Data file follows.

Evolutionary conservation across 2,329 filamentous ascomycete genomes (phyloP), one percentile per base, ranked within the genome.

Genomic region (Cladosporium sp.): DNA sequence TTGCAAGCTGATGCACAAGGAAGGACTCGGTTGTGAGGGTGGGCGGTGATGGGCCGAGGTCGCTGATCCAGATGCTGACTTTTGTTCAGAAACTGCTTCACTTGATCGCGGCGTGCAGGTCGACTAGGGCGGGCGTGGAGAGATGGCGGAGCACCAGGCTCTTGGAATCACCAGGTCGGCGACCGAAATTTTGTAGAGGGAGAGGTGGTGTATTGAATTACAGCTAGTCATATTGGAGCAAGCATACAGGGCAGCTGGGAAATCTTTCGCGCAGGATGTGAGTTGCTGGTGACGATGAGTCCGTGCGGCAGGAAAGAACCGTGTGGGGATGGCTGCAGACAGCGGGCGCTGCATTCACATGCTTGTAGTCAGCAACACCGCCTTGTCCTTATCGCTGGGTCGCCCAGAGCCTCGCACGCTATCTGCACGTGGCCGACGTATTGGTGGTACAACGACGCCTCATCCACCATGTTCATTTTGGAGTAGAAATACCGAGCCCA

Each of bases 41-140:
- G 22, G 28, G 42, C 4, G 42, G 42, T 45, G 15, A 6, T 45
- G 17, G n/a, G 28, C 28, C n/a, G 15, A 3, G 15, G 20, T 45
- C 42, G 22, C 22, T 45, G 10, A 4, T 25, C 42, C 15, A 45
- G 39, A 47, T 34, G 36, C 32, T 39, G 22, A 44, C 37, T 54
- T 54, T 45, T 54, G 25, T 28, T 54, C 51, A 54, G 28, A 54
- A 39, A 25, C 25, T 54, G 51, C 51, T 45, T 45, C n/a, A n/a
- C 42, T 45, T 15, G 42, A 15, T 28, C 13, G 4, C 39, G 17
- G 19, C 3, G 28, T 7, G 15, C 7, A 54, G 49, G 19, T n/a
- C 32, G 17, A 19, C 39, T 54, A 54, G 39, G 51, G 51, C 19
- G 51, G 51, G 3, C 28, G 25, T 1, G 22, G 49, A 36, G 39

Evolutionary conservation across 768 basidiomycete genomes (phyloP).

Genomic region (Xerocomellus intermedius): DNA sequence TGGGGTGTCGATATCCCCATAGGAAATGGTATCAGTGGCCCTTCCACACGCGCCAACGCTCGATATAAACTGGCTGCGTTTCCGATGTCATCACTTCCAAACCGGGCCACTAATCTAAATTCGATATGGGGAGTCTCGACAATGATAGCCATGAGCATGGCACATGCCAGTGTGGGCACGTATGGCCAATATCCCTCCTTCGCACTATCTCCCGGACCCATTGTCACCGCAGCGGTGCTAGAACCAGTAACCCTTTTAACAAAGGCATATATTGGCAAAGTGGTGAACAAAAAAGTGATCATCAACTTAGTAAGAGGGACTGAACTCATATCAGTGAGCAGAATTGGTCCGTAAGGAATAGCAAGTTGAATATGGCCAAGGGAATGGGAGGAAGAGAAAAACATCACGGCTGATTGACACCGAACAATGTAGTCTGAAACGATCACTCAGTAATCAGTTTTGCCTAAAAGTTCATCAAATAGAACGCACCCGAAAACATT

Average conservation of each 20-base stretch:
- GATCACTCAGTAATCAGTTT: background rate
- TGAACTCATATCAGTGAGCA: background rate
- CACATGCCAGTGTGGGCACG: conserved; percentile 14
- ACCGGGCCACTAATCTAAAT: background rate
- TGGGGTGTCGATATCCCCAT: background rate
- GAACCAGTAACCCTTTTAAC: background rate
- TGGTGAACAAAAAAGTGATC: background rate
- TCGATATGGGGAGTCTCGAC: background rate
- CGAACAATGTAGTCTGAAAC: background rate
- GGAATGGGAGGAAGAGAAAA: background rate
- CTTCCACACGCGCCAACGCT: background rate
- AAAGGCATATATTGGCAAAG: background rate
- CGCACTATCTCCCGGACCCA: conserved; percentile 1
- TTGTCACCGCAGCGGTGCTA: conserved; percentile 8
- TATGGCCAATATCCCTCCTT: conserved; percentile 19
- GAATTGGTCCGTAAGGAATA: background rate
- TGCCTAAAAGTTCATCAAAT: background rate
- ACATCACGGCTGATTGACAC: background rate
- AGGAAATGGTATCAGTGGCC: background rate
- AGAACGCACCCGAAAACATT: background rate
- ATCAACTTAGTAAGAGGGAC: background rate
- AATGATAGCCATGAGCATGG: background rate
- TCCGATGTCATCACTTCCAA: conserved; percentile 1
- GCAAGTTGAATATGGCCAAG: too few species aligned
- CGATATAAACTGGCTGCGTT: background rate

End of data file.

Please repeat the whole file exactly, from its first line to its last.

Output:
Evolutionary conservation across 2,329 filamentous ascomycete genomes (phyloP), one percentile per base, ranked within the genome.

Genomic region (Cladosporium sp.): DNA sequence TTGCAAGCTGATGCACAAGGAAGGACTCGGTTGTGAGGGTGGGCGGTGATGGGCCGAGGTCGCTGATCCAGATGCTGACTTTTGTTCAGAAACTGCTTCACTTGATCGCGGCGTGCAGGTCGACTAGGGCGGGCGTGGAGAGATGGCGGAGCACCAGGCTCTTGGAATCACCAGGTCGGCGACCGAAATTTTGTAGAGGGAGAGGTGGTGTATTGAATTACAGCTAGTCATATTGGAGCAAGCATACAGGGCAGCTGGGAAATCTTTCGCGCAGGATGTGAGTTGCTGGTGACGATGAGTCCGTGCGGCAGGAAAGAACCGTGTGGGGATGGCTGCAGACAGCGGGCGCTGCATTCACATGCTTGTAGTCAGCAACACCGCCTTGTCCTTATCGCTGGGTCGCCCAGAGCCTCGCACGCTATCTGCACGTGGCCGACGTATTGGTGGTACAACGACGCCTCATCCACCATGTTCATTTTGGAGTAGAAATACCGAGCCCA

Each of bases 41-140:
- G 22, G 28, G 42, C 4, G 42, G 42, T 45, G 15, A 6, T 45
- G 17, G n/a, G 28, C 28, C n/a, G 15, A 3, G 15, G 20, T 45
- C 42, G 22, C 22, T 45, G 10, A 4, T 25, C 42, C 15, A 45
- G 39, A 47, T 34, G 36, C 32, T 39, G 22, A 44, C 37, T 54
- T 54, T 45, T 54, G 25, T 28, T 54, C 51, A 54, G 28, A 54
- A 39, A 25, C 25, T 54, G 51, C 51, T 45, T 45, C n/a, A n/a
- C 42, T 45, T 15, G 42, A 15, T 28, C 13, G 4, C 39, G 17
- G 19, C 3, G 28, T 7, G 15, C 7, A 54, G 49, G 19, T n/a
- C 32, G 17, A 19, C 39, T 54, A 54, G 39, G 51, G 51, C 19
- G 51, G 51, G 3, C 28, G 25, T 1, G 22, G 49, A 36, G 39

Evolutionary conservation across 768 basidiomycete genomes (phyloP).

Genomic region (Xerocomellus intermedius): DNA sequence TGGGGTGTCGATATCCCCATAGGAAATGGTATCAGTGGCCCTTCCACACGCGCCAACGCTCGATATAAACTGGCTGCGTTTCCGATGTCATCACTTCCAAACCGGGCCACTAATCTAAATTCGATATGGGGAGTCTCGACAATGATAGCCATGAGCATGGCACATGCCAGTGTGGGCACGTATGGCCAATATCCCTCCTTCGCACTATCTCCCGGACCCATTGTCACCGCAGCGGTGCTAGAACCAGTAACCCTTTTAACAAAGGCATATATTGGCAAAGTGGTGAACAAAAAAGTGATCATCAACTTAGTAAGAGGGACTGAACTCATATCAGTGAGCAGAATTGGTCCGTAAGGAATAGCAAGTTGAATATGGCCAAGGGAATGGGAGGAAGAGAAAAACATCACGGCTGATTGACACCGAACAATGTAGTCTGAAACGATCACTCAGTAATCAGTTTTGCCTAAAAGTTCATCAAATAGAACGCACCCGAAAACATT

Average conservation of each 20-base stretch:
- GATCACTCAGTAATCAGTTT: background rate
- TGAACTCATATCAGTGAGCA: background rate
- CACATGCCAGTGTGGGCACG: conserved; percentile 14
- ACCGGGCCACTAATCTAAAT: background rate
- TGGGGTGTCGATATCCCCAT: background rate
- GAACCAGTAACCCTTTTAAC: background rate
- TGGTGAACAAAAAAGTGATC: background rate
- TCGATATGGGGAGTCTCGAC: background rate
- CGAACAATGTAGTCTGAAAC: background rate
- GGAATGGGAGGAAGAGAAAA: background rate
- CTTCCACACGCGCCAACGCT: background rate
- AAAGGCATATATTGGCAAAG: background rate
- CGCACTATCTCCCGGACCCA: conserved; percentile 1
- TTGTCACCGCAGCGGTGCTA: conserved; percentile 8
- TATGGCCAATATCCCTCCTT: conserved; percentile 19
- GAATTGGTCCGTAAGGAATA: background rate
- TGCCTAAAAGTTCATCAAAT: background rate
- ACATCACGGCTGATTGACAC: background rate
- AGGAAATGGTATCAGTGGCC: background rate
- AGAACGCACCCGAAAACATT: background rate
- ATCAACTTAGTAAGAGGGAC: background rate
- AATGATAGCCATGAGCATGG: background rate
- TCCGATGTCATCACTTCCAA: conserved; percentile 1
- GCAAGTTGAATATGGCCAAG: too few species aligned
- CGATATAAACTGGCTGCGTT: background rate